(Note: This article was originally posted by Hong Kong Free Press on May 8, 2020)
Last summer, Hong Kongers startled everyone including themselves when they turned out in record numbers to protest the local government’s latest provocation. There had been many such challenges since Hong Kong’s 1997 transfer from British to Chinee rule. This one was no worse than some others, but it was finally a step too far. Chief Executive Carrie Lam was bent on amending Hong Kong’s extradition law in a way that would allow Hong Kong’s independent judiciary to return criminal suspects to China were trials are not independent of political control.
Her proposal broke the one protective barrier between the Hong Kong and mainland Chinese systems that Hong Kongers value above all others. She finally withdrew the bill, in September, but not before the city’s long-standing tradition of peaceful protest had been shattered along with any remaining trust for the system she led.
In late November, Hong Kongers again did what they had never done before. Turnout for the neighbourhood-level District Councils election was the highest ever recorded since the colonial government belatedly introduced universal suffrage elections in the 1980s. Voters also delivered a landslide victory to candidates who united to run under a banner of support for the anti-extradition law protest movement — without distinguishing between its peaceful norms and the violent outbursts.
Everything about it was record-breaking: turnout, united candidates, and voters who failed to punish violators of Hong Kong’s peaceful protest tradition.
Through it all – from June when the protests erupted until the November 24 election — everyone wondered what Beijing’s response would be. Hong Kong had been promised a “high degree of autonomy” in the management of its own affairs. The promise was meant to put hearts at ease ahead of the 1997 return to Chinese rule.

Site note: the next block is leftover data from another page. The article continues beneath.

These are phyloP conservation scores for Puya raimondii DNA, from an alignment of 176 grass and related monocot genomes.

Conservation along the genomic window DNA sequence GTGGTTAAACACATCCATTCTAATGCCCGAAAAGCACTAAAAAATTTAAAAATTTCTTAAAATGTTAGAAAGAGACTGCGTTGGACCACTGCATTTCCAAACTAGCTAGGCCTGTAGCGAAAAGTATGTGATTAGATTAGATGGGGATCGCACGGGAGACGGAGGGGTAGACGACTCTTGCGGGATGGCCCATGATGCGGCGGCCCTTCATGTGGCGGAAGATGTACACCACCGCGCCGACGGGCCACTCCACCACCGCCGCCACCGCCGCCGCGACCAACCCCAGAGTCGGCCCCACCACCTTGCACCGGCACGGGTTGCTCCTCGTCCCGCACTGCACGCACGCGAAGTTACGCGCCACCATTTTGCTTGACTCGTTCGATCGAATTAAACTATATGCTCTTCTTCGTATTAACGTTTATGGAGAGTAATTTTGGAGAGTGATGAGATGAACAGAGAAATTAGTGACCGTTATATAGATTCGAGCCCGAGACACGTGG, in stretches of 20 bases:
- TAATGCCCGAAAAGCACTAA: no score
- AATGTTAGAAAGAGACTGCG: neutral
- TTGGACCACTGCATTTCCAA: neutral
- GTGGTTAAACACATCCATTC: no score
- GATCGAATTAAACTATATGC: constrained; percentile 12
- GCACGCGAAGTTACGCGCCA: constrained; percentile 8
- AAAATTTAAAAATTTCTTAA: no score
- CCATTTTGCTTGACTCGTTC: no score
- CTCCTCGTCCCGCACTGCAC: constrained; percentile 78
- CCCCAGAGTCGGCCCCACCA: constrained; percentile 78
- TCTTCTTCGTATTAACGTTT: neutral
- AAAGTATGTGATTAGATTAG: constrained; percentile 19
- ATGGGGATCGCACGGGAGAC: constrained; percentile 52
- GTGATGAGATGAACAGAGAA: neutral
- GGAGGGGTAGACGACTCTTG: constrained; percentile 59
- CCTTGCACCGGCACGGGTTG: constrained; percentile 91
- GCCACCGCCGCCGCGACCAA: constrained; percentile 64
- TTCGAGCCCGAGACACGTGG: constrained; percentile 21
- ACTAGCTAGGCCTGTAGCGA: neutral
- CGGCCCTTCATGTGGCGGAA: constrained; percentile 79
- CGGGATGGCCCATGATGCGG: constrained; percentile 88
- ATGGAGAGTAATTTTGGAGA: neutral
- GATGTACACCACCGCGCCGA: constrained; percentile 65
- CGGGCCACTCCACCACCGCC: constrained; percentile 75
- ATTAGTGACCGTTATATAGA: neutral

But the autonomy was tethered to multiple conditions. Some were spelled out in Hong Kong’s new post-1997 Basic Law constitution. Others were only alluded to. It was the gradual clarification of these constitutional grey areas that had led to the build-up of Hong Kong’s insurrectionary spirit because the clarification of the grey areas always seemed to tilt in Beijing’s favour.
So presumably, Beijing would not sit idly by as events unfolded in 2019. Yet the People’s Liberation Army troop movements and police maneuvers on both sides of the border came and went. As fears of direct military intervention eased, speculation turned to other possibilities.
THE FOURTH PLENUM, October 28-31, 2019
Beijing would likely reveal its intentions during the delayed Fourth Plenary Session of the 19th Central Committee of the Chinese Communist Party. Party Plenums are always occasions for official stock-taking with pointers about future directions. The focus of this one was announced in advance, namely, to strengthen Communist Party rule and China’s governing institutions.
But the meeting came and went in late October without any bombshell announcements. The Communique passed by the Fourth Plenum on October31, was drafted in the usual dense party prose and made only passing reference to Hong Kong: “We must exercise strict control over the Hong Kong and Macao special administrative regions in accordance with the Constitution and the Basie Law … We will establish and improve the legal system and enforcement mechanisms for safeguarding state security in the special administrative regions.”
STREAMLINING THE CHAIN OF COMMAND: January-February 2020
Since there was little elaboration at the time, no one could anticipate what might lay in store. Intimations began to appear soon after the New Year when Beijing announced some important personnel changes. They included new directors and a streamlined Beijing-Hong Kong chain-of-command within the administrative hierarchy responsible for overseeing Hong Kong affairs.